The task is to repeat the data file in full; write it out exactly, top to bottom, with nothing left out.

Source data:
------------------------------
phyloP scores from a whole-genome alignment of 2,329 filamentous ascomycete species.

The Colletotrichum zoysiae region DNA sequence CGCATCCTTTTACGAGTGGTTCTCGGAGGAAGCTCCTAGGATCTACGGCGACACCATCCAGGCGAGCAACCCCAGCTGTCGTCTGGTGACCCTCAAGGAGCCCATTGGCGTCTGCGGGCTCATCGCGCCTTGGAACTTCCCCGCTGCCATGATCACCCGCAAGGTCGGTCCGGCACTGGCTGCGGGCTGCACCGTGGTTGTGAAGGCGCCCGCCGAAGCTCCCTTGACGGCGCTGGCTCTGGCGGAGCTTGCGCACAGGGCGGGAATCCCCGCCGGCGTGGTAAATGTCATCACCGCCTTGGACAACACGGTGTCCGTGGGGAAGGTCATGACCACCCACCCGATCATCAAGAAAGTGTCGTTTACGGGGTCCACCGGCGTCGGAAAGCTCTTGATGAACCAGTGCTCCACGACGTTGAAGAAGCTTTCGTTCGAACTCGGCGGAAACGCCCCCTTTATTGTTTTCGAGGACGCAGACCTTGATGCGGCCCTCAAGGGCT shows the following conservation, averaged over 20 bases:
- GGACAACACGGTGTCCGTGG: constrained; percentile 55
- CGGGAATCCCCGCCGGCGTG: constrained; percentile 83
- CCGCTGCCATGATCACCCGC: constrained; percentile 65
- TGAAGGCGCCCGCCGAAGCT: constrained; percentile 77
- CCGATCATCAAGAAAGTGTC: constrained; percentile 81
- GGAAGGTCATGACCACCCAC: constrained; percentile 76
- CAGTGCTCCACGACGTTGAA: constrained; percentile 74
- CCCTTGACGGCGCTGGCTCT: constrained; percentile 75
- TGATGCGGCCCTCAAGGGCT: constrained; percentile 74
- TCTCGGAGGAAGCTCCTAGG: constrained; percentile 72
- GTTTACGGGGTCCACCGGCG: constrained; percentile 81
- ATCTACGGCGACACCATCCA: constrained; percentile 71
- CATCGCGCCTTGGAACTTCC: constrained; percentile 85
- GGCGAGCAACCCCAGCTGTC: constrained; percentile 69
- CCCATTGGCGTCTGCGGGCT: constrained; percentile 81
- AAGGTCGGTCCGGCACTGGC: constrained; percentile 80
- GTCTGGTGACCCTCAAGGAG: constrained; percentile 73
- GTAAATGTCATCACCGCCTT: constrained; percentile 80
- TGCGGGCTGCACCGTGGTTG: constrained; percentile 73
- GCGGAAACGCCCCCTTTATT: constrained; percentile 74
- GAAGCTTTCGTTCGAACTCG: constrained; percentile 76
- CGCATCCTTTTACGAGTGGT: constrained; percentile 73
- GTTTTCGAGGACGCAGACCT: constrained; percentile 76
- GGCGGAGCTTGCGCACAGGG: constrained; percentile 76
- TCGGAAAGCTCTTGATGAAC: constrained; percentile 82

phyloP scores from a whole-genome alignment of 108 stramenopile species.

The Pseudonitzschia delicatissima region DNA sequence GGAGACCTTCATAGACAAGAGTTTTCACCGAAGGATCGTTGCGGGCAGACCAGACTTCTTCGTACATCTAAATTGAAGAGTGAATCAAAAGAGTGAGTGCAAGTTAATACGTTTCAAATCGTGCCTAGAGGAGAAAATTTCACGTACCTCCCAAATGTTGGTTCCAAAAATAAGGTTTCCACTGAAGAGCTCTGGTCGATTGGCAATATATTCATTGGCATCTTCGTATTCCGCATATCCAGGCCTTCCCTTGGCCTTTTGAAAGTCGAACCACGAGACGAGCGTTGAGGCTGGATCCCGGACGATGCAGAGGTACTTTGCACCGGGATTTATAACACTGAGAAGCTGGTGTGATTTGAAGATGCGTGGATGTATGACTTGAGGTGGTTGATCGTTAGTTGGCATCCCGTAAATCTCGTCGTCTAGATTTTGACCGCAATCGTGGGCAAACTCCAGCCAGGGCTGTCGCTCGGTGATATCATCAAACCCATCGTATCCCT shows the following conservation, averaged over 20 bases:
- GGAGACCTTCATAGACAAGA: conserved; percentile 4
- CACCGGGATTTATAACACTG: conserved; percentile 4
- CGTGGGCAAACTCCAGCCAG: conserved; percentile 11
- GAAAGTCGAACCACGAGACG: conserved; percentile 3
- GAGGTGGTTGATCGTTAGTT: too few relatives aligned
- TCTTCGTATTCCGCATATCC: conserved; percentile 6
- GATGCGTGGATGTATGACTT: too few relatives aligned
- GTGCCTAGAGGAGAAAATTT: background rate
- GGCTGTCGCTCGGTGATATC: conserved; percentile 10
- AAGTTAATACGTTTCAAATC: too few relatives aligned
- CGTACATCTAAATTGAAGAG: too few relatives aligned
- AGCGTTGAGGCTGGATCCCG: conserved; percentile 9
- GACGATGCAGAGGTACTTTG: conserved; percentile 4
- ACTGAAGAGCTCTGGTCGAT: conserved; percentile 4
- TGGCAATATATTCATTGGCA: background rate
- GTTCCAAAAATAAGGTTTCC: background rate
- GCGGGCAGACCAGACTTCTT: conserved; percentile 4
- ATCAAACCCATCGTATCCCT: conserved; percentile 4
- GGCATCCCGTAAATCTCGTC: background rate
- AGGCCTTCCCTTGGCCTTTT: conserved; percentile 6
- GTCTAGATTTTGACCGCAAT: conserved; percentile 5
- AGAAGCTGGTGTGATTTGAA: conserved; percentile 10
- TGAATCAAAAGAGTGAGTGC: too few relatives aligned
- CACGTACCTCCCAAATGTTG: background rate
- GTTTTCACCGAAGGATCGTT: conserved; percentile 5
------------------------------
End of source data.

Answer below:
phyloP scores from a whole-genome alignment of 2,329 filamentous ascomycete species.

The Colletotrichum zoysiae region DNA sequence CGCATCCTTTTACGAGTGGTTCTCGGAGGAAGCTCCTAGGATCTACGGCGACACCATCCAGGCGAGCAACCCCAGCTGTCGTCTGGTGACCCTCAAGGAGCCCATTGGCGTCTGCGGGCTCATCGCGCCTTGGAACTTCCCCGCTGCCATGATCACCCGCAAGGTCGGTCCGGCACTGGCTGCGGGCTGCACCGTGGTTGTGAAGGCGCCCGCCGAAGCTCCCTTGACGGCGCTGGCTCTGGCGGAGCTTGCGCACAGGGCGGGAATCCCCGCCGGCGTGGTAAATGTCATCACCGCCTTGGACAACACGGTGTCCGTGGGGAAGGTCATGACCACCCACCCGATCATCAAGAAAGTGTCGTTTACGGGGTCCACCGGCGTCGGAAAGCTCTTGATGAACCAGTGCTCCACGACGTTGAAGAAGCTTTCGTTCGAACTCGGCGGAAACGCCCCCTTTATTGTTTTCGAGGACGCAGACCTTGATGCGGCCCTCAAGGGCT shows the following conservation, averaged over 20 bases:
- GGACAACACGGTGTCCGTGG: constrained; percentile 55
- CGGGAATCCCCGCCGGCGTG: constrained; percentile 83
- CCGCTGCCATGATCACCCGC: constrained; percentile 65
- TGAAGGCGCCCGCCGAAGCT: constrained; percentile 77
- CCGATCATCAAGAAAGTGTC: constrained; percentile 81
- GGAAGGTCATGACCACCCAC: constrained; percentile 76
- CAGTGCTCCACGACGTTGAA: constrained; percentile 74
- CCCTTGACGGCGCTGGCTCT: constrained; percentile 75
- TGATGCGGCCCTCAAGGGCT: constrained; percentile 74
- TCTCGGAGGAAGCTCCTAGG: constrained; percentile 72
- GTTTACGGGGTCCACCGGCG: constrained; percentile 81
- ATCTACGGCGACACCATCCA: constrained; percentile 71
- CATCGCGCCTTGGAACTTCC: constrained; percentile 85
- GGCGAGCAACCCCAGCTGTC: constrained; percentile 69
- CCCATTGGCGTCTGCGGGCT: constrained; percentile 81
- AAGGTCGGTCCGGCACTGGC: constrained; percentile 80
- GTCTGGTGACCCTCAAGGAG: constrained; percentile 73
- GTAAATGTCATCACCGCCTT: constrained; percentile 80
- TGCGGGCTGCACCGTGGTTG: constrained; percentile 73
- GCGGAAACGCCCCCTTTATT: constrained; percentile 74
- GAAGCTTTCGTTCGAACTCG: constrained; percentile 76
- CGCATCCTTTTACGAGTGGT: constrained; percentile 73
- GTTTTCGAGGACGCAGACCT: constrained; percentile 76
- GGCGGAGCTTGCGCACAGGG: constrained; percentile 76
- TCGGAAAGCTCTTGATGAAC: constrained; percentile 82

phyloP scores from a whole-genome alignment of 108 stramenopile species.

The Pseudonitzschia delicatissima region DNA sequence GGAGACCTTCATAGACAAGAGTTTTCACCGAAGGATCGTTGCGGGCAGACCAGACTTCTTCGTACATCTAAATTGAAGAGTGAATCAAAAGAGTGAGTGCAAGTTAATACGTTTCAAATCGTGCCTAGAGGAGAAAATTTCACGTACCTCCCAAATGTTGGTTCCAAAAATAAGGTTTCCACTGAAGAGCTCTGGTCGATTGGCAATATATTCATTGGCATCTTCGTATTCCGCATATCCAGGCCTTCCCTTGGCCTTTTGAAAGTCGAACCACGAGACGAGCGTTGAGGCTGGATCCCGGACGATGCAGAGGTACTTTGCACCGGGATTTATAACACTGAGAAGCTGGTGTGATTTGAAGATGCGTGGATGTATGACTTGAGGTGGTTGATCGTTAGTTGGCATCCCGTAAATCTCGTCGTCTAGATTTTGACCGCAATCGTGGGCAAACTCCAGCCAGGGCTGTCGCTCGGTGATATCATCAAACCCATCGTATCCCT shows the following conservation, averaged over 20 bases:
- GGAGACCTTCATAGACAAGA: conserved; percentile 4
- CACCGGGATTTATAACACTG: conserved; percentile 4
- CGTGGGCAAACTCCAGCCAG: conserved; percentile 11
- GAAAGTCGAACCACGAGACG: conserved; percentile 3
- GAGGTGGTTGATCGTTAGTT: too few relatives aligned
- TCTTCGTATTCCGCATATCC: conserved; percentile 6
- GATGCGTGGATGTATGACTT: too few relatives aligned
- GTGCCTAGAGGAGAAAATTT: background rate
- GGCTGTCGCTCGGTGATATC: conserved; percentile 10
- AAGTTAATACGTTTCAAATC: too few relatives aligned
- CGTACATCTAAATTGAAGAG: too few relatives aligned
- AGCGTTGAGGCTGGATCCCG: conserved; percentile 9
- GACGATGCAGAGGTACTTTG: conserved; percentile 4
- ACTGAAGAGCTCTGGTCGAT: conserved; percentile 4
- TGGCAATATATTCATTGGCA: background rate
- GTTCCAAAAATAAGGTTTCC: background rate
- GCGGGCAGACCAGACTTCTT: conserved; percentile 4
- ATCAAACCCATCGTATCCCT: conserved; percentile 4
- GGCATCCCGTAAATCTCGTC: background rate
- AGGCCTTCCCTTGGCCTTTT: conserved; percentile 6
- GTCTAGATTTTGACCGCAAT: conserved; percentile 5
- AGAAGCTGGTGTGATTTGAA: conserved; percentile 10
- TGAATCAAAAGAGTGAGTGC: too few relatives aligned
- CACGTACCTCCCAAATGTTG: background rate
- GTTTTCACCGAAGGATCGTT: conserved; percentile 5